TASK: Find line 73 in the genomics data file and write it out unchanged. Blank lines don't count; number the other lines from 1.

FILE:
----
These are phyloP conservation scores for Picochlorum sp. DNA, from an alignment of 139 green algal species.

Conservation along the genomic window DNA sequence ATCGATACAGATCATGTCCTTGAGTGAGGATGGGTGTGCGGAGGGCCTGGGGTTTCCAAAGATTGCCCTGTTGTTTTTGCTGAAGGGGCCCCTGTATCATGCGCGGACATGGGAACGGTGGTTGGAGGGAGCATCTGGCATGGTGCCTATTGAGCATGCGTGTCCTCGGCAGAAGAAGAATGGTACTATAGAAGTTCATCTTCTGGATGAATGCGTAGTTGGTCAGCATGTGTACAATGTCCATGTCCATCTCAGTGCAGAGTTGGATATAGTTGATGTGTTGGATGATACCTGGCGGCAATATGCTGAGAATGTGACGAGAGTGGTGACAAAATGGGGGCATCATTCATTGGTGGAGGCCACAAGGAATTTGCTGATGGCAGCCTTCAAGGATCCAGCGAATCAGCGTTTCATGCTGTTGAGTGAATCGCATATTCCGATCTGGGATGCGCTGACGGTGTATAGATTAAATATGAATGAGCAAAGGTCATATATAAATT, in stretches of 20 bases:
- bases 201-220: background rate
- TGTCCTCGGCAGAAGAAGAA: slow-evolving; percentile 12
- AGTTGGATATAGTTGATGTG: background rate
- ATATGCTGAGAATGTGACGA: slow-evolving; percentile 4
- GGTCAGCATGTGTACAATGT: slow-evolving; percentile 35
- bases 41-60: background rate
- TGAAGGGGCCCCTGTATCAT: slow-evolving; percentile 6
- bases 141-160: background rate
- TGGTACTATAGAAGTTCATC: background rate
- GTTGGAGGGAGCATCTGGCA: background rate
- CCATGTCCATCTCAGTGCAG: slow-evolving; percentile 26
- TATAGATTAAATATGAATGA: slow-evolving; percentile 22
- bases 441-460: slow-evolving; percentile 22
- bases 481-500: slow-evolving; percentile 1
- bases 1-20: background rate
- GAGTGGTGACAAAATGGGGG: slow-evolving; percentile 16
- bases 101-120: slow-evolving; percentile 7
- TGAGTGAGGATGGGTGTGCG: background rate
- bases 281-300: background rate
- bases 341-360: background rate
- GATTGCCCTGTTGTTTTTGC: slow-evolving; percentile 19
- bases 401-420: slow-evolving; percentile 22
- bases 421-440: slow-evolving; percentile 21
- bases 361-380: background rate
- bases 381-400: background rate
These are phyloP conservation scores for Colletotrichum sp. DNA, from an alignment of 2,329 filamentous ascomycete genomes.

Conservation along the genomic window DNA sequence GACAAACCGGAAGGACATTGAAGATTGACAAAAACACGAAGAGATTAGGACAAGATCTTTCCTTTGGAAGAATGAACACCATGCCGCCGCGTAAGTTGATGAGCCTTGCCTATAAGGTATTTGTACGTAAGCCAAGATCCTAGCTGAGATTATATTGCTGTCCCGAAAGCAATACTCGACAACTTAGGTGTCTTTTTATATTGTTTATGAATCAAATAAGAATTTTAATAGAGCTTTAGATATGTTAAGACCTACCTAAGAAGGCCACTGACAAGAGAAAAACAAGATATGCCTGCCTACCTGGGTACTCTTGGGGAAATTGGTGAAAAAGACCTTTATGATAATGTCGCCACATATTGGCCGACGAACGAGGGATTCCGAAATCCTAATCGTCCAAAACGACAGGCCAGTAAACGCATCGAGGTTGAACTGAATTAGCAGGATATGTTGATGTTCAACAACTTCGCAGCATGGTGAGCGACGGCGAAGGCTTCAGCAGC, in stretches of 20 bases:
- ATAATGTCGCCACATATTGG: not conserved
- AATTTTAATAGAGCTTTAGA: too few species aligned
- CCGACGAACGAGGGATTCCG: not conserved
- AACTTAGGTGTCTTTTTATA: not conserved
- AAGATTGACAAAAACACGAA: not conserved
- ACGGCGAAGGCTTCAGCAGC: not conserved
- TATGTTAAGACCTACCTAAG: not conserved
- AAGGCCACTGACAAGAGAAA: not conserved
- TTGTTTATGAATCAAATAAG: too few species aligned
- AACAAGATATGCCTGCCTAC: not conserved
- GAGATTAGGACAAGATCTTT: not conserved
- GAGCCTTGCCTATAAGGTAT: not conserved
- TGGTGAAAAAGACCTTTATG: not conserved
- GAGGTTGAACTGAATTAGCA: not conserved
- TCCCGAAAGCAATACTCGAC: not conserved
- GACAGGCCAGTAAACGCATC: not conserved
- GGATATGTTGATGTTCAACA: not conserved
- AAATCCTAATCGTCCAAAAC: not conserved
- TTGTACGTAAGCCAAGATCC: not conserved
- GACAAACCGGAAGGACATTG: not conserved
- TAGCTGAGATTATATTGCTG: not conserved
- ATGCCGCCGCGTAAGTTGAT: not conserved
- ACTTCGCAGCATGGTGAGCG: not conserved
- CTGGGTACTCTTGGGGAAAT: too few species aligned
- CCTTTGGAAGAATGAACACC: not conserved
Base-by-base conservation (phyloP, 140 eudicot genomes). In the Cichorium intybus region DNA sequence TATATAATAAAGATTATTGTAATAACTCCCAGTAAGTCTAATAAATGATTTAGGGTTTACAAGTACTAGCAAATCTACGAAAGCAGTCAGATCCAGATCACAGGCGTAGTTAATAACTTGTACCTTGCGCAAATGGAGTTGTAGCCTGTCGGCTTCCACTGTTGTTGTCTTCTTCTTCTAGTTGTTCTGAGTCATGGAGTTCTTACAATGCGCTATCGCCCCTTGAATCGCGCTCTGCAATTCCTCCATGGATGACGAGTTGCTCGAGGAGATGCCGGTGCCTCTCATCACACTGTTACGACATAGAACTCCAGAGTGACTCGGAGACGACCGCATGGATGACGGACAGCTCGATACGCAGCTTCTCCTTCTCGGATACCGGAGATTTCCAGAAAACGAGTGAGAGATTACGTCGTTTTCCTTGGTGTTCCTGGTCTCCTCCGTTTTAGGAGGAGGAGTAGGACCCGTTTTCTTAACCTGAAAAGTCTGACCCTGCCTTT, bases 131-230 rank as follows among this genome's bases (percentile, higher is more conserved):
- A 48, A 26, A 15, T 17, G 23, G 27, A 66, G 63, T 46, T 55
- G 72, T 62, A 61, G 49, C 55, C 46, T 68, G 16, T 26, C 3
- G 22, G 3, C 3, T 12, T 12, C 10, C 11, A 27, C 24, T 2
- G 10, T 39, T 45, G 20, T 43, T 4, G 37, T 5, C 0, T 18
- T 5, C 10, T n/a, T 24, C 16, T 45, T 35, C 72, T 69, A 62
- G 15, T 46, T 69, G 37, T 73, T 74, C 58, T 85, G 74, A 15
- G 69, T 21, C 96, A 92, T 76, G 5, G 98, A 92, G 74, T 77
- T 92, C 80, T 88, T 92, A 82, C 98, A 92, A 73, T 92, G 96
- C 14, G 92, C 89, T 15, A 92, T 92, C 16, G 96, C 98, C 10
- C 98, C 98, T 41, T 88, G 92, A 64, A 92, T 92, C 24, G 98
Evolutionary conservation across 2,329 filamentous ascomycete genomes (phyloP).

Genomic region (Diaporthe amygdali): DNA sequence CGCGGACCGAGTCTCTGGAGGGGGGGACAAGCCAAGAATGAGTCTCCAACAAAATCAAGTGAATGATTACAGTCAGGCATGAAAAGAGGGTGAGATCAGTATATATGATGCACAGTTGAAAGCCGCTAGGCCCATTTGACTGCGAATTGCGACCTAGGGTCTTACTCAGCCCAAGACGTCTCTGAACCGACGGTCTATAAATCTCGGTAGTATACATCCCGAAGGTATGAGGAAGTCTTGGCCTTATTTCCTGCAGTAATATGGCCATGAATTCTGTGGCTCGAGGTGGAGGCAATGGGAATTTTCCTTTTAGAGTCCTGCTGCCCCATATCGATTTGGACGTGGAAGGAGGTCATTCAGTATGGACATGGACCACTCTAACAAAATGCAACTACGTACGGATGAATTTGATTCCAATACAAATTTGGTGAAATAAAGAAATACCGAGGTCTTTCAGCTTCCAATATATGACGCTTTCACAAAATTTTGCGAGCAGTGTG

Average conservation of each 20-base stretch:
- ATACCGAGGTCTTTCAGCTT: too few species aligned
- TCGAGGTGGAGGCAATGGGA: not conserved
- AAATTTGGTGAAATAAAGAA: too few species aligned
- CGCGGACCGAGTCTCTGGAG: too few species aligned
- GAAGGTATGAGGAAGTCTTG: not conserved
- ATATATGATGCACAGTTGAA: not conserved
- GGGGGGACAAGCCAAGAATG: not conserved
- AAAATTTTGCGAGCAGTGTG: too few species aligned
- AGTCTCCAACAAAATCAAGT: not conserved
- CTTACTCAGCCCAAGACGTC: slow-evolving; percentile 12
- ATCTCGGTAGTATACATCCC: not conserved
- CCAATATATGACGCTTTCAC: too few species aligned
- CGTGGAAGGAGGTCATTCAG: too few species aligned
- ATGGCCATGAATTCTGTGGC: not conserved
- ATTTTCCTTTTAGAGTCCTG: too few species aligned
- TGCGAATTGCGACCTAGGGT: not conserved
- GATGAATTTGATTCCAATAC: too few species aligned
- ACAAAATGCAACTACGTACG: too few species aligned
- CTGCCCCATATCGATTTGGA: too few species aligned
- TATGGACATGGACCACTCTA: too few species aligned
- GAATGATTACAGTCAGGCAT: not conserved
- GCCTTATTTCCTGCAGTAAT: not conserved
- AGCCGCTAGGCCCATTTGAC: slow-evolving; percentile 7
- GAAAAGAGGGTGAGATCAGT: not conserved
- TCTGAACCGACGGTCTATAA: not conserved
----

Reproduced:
- GAAGGTATGAGGAAGTCTTG: not conserved